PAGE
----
Bristol

Briswool: Giant woollen version of Bristol frozen

Briswool in Vicky's shop 2014
Image caption Briswool now measures 6m by 4.5m since it was last displayed in 2014 and has used "hundreds and hundreds" of balls of wool

A giant woollen version of Bristol is being frozen to fend off a possible insect infestation.

The collection of hot air balloons, buildings and felt foxes - dubbed Briswool - is being placed in museum freezers ahead of an exhibition in May.

Curator Catherine Littlejohns said the "precautionary measure" was against their "main foes - moths and beetles".

More than 250 knitters and crocheters are involved in the three-year project, started by artist Vicky Harrison.

Ms Littlejohns, from Bristol Museum, said freezing was "a non-invasive process" which doesn't harm the objects.

But freezing at very low temperatures kills any larvae, she said.

"When we take [the objects] out and put them on display we know that they are safe, and that there's not going to be any infestation in the museum of our other collections."

Image caption Artist Vicky Harrison said May's exhibition would be the first time "Briswool" has been put together as a whole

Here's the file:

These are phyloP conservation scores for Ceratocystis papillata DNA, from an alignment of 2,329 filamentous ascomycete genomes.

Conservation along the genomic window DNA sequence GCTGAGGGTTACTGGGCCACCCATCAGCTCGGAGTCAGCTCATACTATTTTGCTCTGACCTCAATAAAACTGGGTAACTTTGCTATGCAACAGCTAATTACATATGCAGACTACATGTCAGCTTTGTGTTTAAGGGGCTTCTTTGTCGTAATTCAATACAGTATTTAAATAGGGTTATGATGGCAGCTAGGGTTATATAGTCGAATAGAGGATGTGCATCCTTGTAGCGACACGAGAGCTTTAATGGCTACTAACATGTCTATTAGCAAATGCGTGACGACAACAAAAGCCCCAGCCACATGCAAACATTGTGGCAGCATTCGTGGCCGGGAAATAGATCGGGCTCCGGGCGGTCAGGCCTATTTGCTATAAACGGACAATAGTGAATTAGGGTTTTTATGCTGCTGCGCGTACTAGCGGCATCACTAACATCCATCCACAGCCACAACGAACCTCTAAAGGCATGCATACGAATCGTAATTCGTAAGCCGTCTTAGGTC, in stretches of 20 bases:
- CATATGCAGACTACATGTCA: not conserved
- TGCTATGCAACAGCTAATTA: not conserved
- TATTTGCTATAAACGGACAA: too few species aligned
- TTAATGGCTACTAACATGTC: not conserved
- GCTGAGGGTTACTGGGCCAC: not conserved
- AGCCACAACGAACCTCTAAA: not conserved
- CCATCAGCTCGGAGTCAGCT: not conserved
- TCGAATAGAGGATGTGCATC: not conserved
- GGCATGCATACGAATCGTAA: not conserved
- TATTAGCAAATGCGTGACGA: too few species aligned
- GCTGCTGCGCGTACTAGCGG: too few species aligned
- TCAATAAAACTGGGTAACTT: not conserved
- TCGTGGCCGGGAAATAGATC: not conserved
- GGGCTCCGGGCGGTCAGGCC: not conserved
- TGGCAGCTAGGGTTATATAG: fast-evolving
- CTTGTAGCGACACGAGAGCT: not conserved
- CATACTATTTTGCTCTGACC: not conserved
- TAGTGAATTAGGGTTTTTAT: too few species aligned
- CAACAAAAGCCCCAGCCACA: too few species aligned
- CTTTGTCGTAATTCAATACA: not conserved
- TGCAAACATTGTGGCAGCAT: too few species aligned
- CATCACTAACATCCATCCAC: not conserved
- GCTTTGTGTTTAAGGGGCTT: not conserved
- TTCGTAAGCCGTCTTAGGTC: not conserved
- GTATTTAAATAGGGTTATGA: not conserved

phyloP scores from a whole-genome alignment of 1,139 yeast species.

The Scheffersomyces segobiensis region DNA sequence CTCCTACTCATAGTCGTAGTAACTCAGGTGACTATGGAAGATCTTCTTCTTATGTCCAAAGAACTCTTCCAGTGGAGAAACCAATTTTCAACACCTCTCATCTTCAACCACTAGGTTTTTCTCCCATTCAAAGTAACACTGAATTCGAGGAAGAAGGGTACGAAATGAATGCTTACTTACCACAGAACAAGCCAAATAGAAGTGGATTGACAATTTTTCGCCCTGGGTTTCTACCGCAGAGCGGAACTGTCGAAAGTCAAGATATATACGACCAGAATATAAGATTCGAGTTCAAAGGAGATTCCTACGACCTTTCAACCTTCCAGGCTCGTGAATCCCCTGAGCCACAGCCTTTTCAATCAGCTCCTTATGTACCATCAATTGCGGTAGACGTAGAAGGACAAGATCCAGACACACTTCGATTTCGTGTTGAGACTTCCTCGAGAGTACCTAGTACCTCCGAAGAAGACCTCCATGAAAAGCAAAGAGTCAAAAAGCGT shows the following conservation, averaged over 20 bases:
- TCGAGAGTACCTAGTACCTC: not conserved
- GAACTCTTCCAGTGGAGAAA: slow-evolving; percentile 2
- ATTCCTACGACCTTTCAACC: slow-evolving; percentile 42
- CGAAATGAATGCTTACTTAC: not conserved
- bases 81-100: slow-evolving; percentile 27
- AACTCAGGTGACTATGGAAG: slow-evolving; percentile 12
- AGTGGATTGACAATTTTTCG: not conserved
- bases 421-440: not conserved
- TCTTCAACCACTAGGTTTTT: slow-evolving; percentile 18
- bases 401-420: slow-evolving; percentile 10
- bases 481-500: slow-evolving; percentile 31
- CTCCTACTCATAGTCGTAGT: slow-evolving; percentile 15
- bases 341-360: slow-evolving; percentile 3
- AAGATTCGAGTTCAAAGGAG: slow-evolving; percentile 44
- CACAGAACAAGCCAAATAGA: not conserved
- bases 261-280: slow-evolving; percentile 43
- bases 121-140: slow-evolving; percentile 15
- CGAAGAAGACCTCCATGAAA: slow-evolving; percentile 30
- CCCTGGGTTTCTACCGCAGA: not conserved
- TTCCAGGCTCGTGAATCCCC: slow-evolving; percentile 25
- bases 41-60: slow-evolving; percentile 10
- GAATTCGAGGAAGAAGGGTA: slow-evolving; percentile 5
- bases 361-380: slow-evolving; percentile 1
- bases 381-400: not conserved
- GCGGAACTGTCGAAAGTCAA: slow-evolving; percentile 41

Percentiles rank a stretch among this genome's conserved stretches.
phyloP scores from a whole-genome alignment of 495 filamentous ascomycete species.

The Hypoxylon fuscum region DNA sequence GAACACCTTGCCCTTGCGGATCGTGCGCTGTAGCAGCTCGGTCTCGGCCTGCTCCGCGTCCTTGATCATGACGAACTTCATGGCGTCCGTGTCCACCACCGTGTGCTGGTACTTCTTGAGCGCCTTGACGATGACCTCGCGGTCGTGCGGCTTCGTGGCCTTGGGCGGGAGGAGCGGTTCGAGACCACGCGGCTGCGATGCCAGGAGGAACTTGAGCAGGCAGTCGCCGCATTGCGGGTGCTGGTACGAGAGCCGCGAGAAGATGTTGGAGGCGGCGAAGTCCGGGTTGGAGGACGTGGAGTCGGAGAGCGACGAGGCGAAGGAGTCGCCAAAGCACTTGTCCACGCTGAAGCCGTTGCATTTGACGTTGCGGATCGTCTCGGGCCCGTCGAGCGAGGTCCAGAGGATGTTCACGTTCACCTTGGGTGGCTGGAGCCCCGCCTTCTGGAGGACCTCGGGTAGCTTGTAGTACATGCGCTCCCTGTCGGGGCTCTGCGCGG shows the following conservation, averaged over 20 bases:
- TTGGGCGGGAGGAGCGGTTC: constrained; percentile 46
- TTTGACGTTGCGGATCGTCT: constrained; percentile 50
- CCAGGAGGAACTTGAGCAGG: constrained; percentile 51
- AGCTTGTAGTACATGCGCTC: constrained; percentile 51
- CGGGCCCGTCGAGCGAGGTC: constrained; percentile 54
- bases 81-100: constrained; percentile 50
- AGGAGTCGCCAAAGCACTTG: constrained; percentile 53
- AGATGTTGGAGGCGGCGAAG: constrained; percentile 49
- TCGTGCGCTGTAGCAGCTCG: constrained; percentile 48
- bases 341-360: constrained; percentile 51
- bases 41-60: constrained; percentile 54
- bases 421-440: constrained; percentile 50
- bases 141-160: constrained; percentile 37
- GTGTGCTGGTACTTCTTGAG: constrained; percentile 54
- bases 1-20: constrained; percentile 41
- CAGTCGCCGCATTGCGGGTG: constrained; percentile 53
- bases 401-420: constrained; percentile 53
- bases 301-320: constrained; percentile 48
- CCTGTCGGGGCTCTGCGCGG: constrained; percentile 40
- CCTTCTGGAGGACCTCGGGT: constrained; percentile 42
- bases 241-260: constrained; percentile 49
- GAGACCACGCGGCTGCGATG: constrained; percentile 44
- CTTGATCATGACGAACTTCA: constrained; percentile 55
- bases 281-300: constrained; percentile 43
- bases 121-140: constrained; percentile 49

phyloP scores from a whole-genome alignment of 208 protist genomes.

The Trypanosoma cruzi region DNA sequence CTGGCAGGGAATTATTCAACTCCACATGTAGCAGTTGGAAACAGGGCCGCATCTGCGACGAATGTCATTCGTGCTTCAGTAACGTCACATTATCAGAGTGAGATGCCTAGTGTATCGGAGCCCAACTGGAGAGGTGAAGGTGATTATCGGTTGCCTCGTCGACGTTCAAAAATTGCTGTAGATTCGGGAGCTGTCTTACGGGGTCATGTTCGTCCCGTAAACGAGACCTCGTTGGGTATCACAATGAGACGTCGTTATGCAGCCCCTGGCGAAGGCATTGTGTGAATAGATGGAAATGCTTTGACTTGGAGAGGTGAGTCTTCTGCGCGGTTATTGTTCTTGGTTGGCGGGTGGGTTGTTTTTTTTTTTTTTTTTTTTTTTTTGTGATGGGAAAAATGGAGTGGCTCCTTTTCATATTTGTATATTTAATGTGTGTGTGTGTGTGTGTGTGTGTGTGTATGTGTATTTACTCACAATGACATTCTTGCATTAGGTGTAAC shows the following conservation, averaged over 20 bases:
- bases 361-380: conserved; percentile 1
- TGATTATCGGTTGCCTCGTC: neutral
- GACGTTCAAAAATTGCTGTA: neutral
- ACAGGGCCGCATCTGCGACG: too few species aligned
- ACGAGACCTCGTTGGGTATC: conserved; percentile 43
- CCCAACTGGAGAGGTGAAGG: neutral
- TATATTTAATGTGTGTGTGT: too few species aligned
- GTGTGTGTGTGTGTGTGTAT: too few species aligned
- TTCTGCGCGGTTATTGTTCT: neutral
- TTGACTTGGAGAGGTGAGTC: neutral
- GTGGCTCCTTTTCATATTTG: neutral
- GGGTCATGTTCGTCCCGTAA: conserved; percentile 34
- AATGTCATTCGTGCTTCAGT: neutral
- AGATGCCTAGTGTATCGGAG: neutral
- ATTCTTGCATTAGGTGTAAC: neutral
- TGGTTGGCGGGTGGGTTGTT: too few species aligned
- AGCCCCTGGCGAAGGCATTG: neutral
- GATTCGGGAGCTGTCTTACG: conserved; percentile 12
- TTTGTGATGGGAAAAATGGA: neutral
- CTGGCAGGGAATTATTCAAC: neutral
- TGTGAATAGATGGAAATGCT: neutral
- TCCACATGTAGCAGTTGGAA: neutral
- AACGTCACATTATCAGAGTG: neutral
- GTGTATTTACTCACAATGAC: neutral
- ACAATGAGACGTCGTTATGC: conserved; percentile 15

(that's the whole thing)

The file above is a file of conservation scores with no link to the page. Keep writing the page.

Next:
Image caption Curator Catherine Littlejohns said items were frozen to kill possible bugs and prevent infestation of any other collections

She said the potential for "infestation and damage" came from the "usual clothes moth and carpet beetle".

"They especially like proteins you find in wool, feathers and skin so we have to be extremely careful that we don't get that sort of thing in the museum and that's why everything is frozen," she said.

Image caption Vicky Harrison said it had taken volunteers "thousands and thousands" of hours to create Briswool

Ms Harrison said she started the process to pack the items for freezing at her house a few months ago.

"We've had to pack everything into giant plastic bags and they all had to be clipped up and labelled, a bit like getting food ready to go in your home freezer."

She said she was "excited" at the prospect of seeing the complete Briswool model laid out together for the first time when it goes on display next month.

"I've only ever seen sections of it - sections of the river or sections of the hills," she said.

Briswool will be on show at the Mshed from 14 May.

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